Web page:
Ask Scary Mommy: My Kid With ADHD Has No Friends, And It Breaks My Heart

by Rita Templeton
Originally Published: 
Scary Mommy and Annie Otzen/Getty

Ask Scary Mommy is Scary Mommy’s advice column, where our team of “experts” answers all the questions you have about life, love, body image, friends, parenting, and anything else that’s confusing you.

This week: What do you do when your child’s ADHD gets in the way of forming friendships? Have your own question? Email

Dear Scary Mommy,

My 9-year-old son has ADHD, and he has a lot of trouble making friends. While his two siblings are always getting invited to playdates and birthday parties, he is not. He says he plays by himself at recess, and it just makes me so sad. He is a sweet, wonderful kid, but I feel like his ADHD is setting him up for friendship failure. I don’t want him to be lonely and I don’t want his social skills to be lacking. How can I help?

RELATED: Real Talk For Anyone Who Has Thought ‘I Have No Friends’ — You’re Not Alone

From one parent of an ADHD kid to another: I feel you. Nothing breaks my mama heart like the feeling of seeing my son left out of the social events that are the hallmark of childhood.

Kids with ADHD can have trouble making friends because, as anyone who’s ever raised one knows, they can be … a lot. Impulsive, with seemingly-boundless energy, jumping passionately from this topic to that one, sometimes not sensitive to social cues. And when other kids aren’t used to that, they can shy away from interacting. It isn’t fair, because our ADHD kiddos can’t help it — but sometimes by just being themselves, they suffer the consequences.

First, though, make sure your son is actually lonely before you try to remedy it. In my son’s case, he is absolutely fine on his own – it was me, not him, who was worried about his lack of friendships. Unnecessarily, I might add, which I learned when he tartly informed me after another failed attempt at friend-matchmaking that he’d “rather be alone.” I was so afraid that he’d be lonely that I failed to see how little it actually bothered him. Now, at almost sixteen years old, his social skills have caught up to him and he has those connections he always seemed to lack before. But not many, because to him, it’s quality over quantity; he’d rather have a close friend or two than a whole posse.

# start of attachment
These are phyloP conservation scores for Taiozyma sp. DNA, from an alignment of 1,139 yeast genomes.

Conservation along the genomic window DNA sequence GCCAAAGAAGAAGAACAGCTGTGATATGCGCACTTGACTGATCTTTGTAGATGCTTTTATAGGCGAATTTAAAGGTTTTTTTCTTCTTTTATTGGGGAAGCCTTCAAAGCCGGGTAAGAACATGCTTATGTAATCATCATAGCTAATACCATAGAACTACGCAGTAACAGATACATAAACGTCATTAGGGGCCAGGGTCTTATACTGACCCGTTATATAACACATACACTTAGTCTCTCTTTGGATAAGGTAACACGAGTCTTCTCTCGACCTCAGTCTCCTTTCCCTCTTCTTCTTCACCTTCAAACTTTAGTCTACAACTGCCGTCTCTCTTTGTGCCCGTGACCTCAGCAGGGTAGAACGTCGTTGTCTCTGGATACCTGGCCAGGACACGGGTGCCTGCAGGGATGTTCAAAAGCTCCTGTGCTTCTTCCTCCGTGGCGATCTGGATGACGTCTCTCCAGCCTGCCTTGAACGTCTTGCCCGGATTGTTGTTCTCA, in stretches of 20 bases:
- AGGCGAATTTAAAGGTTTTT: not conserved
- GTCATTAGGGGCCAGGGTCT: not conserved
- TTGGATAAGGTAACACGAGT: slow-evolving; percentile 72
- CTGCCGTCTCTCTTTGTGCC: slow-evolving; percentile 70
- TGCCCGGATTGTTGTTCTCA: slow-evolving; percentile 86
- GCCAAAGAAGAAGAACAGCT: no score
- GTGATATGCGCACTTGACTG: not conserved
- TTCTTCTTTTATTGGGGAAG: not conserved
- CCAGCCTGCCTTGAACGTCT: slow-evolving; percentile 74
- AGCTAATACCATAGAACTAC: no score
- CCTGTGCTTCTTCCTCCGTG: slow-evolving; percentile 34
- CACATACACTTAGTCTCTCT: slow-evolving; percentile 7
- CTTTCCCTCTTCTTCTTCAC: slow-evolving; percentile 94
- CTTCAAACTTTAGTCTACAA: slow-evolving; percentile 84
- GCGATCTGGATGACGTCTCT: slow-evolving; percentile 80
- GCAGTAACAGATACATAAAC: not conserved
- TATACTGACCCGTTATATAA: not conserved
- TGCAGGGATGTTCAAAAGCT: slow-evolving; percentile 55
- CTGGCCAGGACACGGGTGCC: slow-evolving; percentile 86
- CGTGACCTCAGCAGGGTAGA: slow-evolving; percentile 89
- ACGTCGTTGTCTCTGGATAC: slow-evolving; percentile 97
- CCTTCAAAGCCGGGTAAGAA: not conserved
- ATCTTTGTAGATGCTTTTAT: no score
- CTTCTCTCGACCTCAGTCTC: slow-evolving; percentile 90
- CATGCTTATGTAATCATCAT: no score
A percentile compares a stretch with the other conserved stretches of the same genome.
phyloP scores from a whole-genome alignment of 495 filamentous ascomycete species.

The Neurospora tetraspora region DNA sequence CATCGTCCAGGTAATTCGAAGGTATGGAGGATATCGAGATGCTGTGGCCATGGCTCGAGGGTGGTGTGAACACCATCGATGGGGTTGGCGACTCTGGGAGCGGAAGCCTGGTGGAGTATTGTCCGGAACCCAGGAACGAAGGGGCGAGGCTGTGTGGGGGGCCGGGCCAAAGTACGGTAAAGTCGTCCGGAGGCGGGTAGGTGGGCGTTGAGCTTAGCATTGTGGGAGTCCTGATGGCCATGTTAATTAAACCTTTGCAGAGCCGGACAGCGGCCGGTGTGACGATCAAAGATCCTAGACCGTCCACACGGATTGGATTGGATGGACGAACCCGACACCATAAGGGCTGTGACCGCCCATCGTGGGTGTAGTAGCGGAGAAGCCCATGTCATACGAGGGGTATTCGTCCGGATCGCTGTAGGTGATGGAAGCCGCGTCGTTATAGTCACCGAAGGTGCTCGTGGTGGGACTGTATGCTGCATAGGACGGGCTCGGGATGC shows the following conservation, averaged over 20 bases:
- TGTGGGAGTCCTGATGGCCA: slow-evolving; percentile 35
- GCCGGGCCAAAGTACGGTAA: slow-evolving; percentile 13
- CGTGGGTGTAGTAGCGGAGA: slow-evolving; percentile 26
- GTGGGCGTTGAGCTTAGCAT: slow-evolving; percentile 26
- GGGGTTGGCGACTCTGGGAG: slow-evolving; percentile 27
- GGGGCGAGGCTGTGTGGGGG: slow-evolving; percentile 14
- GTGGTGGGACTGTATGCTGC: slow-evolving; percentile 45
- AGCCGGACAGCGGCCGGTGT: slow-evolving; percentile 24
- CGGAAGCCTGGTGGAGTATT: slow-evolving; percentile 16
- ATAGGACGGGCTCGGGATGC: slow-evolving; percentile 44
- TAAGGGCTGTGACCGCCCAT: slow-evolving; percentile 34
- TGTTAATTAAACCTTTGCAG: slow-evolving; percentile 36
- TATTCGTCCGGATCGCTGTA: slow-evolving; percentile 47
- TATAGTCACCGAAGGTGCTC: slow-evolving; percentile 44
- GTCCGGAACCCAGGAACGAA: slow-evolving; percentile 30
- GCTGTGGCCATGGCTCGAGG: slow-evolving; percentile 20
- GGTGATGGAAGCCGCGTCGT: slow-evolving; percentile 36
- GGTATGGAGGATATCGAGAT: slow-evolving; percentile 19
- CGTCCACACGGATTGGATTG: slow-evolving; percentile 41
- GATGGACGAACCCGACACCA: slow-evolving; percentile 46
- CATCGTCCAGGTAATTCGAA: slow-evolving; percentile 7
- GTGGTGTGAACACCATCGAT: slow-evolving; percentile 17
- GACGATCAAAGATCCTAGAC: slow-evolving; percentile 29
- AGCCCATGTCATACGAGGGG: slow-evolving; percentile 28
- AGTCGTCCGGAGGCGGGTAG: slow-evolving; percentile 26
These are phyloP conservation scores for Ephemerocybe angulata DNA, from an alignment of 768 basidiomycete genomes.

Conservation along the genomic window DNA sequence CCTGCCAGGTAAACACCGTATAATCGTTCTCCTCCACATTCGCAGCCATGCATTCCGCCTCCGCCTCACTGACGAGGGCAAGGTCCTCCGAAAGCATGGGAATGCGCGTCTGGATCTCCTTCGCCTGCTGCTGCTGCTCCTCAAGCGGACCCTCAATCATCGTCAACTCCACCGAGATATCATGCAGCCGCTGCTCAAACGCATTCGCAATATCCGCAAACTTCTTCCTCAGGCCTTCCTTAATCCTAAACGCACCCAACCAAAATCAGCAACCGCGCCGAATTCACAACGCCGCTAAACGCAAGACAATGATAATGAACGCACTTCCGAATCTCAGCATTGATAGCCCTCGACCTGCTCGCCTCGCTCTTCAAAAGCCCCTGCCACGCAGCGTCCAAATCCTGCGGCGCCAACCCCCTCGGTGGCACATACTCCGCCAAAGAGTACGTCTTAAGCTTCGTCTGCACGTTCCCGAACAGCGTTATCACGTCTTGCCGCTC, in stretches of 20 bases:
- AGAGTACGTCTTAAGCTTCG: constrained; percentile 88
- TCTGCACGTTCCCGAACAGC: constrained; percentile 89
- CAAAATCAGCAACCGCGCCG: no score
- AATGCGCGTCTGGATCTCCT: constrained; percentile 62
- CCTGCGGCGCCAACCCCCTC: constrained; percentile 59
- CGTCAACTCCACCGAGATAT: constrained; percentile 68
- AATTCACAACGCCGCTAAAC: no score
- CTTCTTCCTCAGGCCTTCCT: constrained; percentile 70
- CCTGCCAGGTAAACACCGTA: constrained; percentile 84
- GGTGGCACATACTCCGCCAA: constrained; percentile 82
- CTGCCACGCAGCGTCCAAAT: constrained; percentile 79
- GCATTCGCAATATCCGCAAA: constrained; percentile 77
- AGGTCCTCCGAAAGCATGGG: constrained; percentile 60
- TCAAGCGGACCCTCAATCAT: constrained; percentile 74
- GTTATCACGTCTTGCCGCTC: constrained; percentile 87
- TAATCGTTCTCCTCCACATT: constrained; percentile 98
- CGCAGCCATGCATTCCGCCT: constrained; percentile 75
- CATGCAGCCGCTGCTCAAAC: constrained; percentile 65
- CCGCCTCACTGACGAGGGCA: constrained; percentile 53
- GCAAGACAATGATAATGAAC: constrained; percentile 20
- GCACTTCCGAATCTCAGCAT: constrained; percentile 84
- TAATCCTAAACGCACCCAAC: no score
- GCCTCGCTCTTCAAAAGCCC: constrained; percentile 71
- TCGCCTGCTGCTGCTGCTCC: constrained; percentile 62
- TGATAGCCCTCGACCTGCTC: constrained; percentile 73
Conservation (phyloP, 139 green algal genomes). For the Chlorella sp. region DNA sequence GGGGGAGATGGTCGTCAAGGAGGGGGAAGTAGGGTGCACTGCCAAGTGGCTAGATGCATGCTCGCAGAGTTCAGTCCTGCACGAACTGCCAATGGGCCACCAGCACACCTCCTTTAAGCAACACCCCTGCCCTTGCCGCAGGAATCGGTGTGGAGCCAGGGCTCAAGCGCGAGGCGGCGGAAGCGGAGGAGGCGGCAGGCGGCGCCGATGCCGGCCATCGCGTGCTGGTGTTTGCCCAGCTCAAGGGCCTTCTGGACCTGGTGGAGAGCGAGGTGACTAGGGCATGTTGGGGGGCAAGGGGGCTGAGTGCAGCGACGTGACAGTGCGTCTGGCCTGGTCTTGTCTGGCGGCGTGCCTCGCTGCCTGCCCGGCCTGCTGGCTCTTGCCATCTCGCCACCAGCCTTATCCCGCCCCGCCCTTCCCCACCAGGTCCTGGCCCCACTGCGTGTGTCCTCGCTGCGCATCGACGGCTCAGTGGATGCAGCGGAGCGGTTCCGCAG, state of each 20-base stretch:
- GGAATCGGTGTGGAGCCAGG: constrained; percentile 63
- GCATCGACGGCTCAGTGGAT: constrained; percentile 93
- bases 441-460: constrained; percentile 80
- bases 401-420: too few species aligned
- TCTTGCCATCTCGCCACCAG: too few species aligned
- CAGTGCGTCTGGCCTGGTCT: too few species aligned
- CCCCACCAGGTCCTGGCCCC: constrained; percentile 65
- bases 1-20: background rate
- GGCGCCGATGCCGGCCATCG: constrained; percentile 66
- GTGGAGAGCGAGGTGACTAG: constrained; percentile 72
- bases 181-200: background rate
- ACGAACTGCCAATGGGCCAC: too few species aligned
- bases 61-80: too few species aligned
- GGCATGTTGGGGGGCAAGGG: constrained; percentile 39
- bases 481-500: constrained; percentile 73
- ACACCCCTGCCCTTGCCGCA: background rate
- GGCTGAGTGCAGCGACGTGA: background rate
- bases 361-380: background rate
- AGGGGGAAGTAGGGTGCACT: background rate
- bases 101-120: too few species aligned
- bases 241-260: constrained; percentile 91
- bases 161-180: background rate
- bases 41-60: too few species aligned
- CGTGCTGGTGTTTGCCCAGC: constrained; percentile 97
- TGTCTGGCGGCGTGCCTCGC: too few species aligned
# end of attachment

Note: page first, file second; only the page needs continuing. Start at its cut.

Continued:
If your child does seem to be lonely, though, there are things you can do to help. It wouldn’t hurt to talk to his teacher, explain the issue, and see if he or she would be able to steer him toward kids he seems to get along best with. As the person with the closest daily view of his interactions with his peers, a teacher can be a valuable asset when it comes to forging social connections. Ask them (or the guidance counselor) to pair your son up with another kid who might be a little on the quirky side; you never know who else might be struggling with friendships.

You can also work on the social skills at home – or with relatives, like grandparents, aunts, uncles and cousins — that may not come as naturally to kids with ADHD. Practice the things that seem obvious to neurotypical folks, like not standing too close when you talk to someone, waiting your turn to speak, lowering the volume of your voice, and not hopping around or avoiding eye contact. Remind him to speak slowly and listen to his friends, and be sure to offer a lot of praise when you catch him using good social skills.

Look to your son’s interests for guidance on social opportunities, too; you can find a group or club related to just about anything. And when the interest or hobby is the main focus, not the social interaction, it can be easier. Your son will already have something in common with the other kids, a ready-made conversation starter. My computer-loving son had a good time at our library’s twice-monthly tween Minecraft club meeting, and he talked to other like-minded kids when he normally wouldn’t have.

When you do find a kid or two that your son would like to get to know better, a one-on-one playdate in an intimate setting (say, your house rather than a kid-infested Chuck E. Cheese) is your best bet to start with. Sometimes kids with ADHD get easily overstimulated, and the fewer things they have to process at one time the better. The less scattered their focus, the more likely they are to be able to concentrate on interacting.

ADDitude Magazine has a fantastic resource guide with suggestions on how to help kids with ADHD make friends and partake in social activities.

It’s hard to watch our kids struggle, and sometimes it seems like nobody sees anything except the ADHD. But with a little guidance (and a lot of patience), your son will find the true friends he deserves.

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